One of my favourite Japanese restaurant was Aki, and I’m happy to report that they have found a new locaiton. Opened for a month or so, they are now at 1368 West Pender. Gone are the red lanterns, here is what greets you as you approach their new space. This post combines a lunch and dinner experience to give you a good sense of their offerings.
Next up was the Deluxe Assorted Sashimi. See how fresh the amaebi looks? I liked the salmon and tuna, I though the knife work was quite delicate. Oh, and the surf clam was nice and sweet. Definitely not enough wasabi for me though. I like my wasabi & soy sauce mixture to be the consistency of toothpaste, and yes, it does clear the sinus quite well!
This is their Salmon Butter and it’s a complete meal by itself, served with a side of rice, miso soup as well as pickled veggies. Inside the package with the fish, there are some mushrooms and broccoli too.
The name pretty much says it all, it’s salmon cooked in butter. The steaming process makes for a delicious and moist fish. The aroma of the butter is unmistakeable. Though made with butter, I was surprised at how “light” and non-greasy this dish was.
Another staple and kid’s favourite is Chicken Karaage. Perfectly deep fried with a great crunch. They serve it with some lemon, a little reminiscent of the Phnom Penh chicken wings with their lemon dipping sauce. It’s not the same, but the flavour profile is similar. As for more lemon if you need it.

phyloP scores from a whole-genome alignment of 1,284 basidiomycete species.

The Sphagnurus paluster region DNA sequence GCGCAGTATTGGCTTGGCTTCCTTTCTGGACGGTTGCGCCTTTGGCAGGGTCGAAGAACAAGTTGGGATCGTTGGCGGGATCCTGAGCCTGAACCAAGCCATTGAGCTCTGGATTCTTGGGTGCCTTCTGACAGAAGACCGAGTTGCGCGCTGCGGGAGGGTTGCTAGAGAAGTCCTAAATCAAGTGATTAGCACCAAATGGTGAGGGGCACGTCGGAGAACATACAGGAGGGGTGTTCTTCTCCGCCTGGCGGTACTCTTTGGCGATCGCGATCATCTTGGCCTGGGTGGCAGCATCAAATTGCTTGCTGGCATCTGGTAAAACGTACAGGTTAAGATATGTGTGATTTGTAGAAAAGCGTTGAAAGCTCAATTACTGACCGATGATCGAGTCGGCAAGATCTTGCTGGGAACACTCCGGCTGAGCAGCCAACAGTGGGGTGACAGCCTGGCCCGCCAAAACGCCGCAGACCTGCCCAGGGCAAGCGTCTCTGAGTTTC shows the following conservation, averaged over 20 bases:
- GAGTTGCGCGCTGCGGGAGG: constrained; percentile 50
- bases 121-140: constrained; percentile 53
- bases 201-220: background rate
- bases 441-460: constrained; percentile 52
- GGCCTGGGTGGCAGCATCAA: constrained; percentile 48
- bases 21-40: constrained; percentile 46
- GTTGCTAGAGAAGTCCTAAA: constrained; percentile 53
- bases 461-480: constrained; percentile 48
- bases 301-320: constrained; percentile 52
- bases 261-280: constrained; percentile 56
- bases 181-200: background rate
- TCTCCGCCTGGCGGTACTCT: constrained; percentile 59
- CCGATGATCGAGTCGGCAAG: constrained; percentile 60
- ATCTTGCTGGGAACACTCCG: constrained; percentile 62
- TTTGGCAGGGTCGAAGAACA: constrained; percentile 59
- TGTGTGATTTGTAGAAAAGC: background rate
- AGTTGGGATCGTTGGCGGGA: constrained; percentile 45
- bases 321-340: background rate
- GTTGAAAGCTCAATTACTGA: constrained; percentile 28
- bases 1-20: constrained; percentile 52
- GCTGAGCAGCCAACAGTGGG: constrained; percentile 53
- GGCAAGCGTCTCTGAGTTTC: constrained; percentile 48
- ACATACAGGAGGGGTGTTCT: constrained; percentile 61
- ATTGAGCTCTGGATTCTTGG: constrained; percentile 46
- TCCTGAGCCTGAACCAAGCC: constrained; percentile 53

And here is a classic Nabeyaki Udon, completely different from the Ramen craze a few months ago. This comes with chicken, a raw egg, fish cake and veggies, topped witha tempura prawn. The broth is a mix of flavours from dashi, soy and mirin. The noodles had a great mouth feel. Chewy but not hard. Burst the egg yolk into the soup for a thicker texture.
The other udon we tried was the Tempura Udon. This came with a few prawns as well as some tempura veggies. The broth for this was milder, both in flavour and colour. A tip: ask them to serve the tempura separately so it doesn’t get soggy.
At its old location, Aki was well-known for robata dishes, so we got something from the grill too. This is the Salmon Kama, basically a grilled salmon head and neck. This had a nice smoky flavour, and the skin had a nice crispiness. Pour the soy sauce onto the daikon radish to make it a little bit of a paste. Squirt the lemon all over and you’re good to go.
For rolls, we decided to go with a California Roll, a BC Roll with tobiko on the outside, and a Chopped Spicy Scallop roll. All were good, with a decent rice to filling ratio. Enough rice to fill you up, but not overly so that you can’t taste the other ingredients. The BC roll was probably my favourite, with a crispy salmon skin filling.
They have a Chicken Teriyaki as well, and one thing to note, their bean sprouts are really fresh. Some places like to cook the sprouts to hide the fact that they aren’t as fresh. It was actually nice served raw, with a great crunch.
If you are looking for a non-izakaya experience, Aki is a great bet. Dinner for 5 adults and 3 kids, with a 2 large Sapporo beers and a large hot sake came to $168 including tips and tax. Not cheap, but fair for the amount of food we got.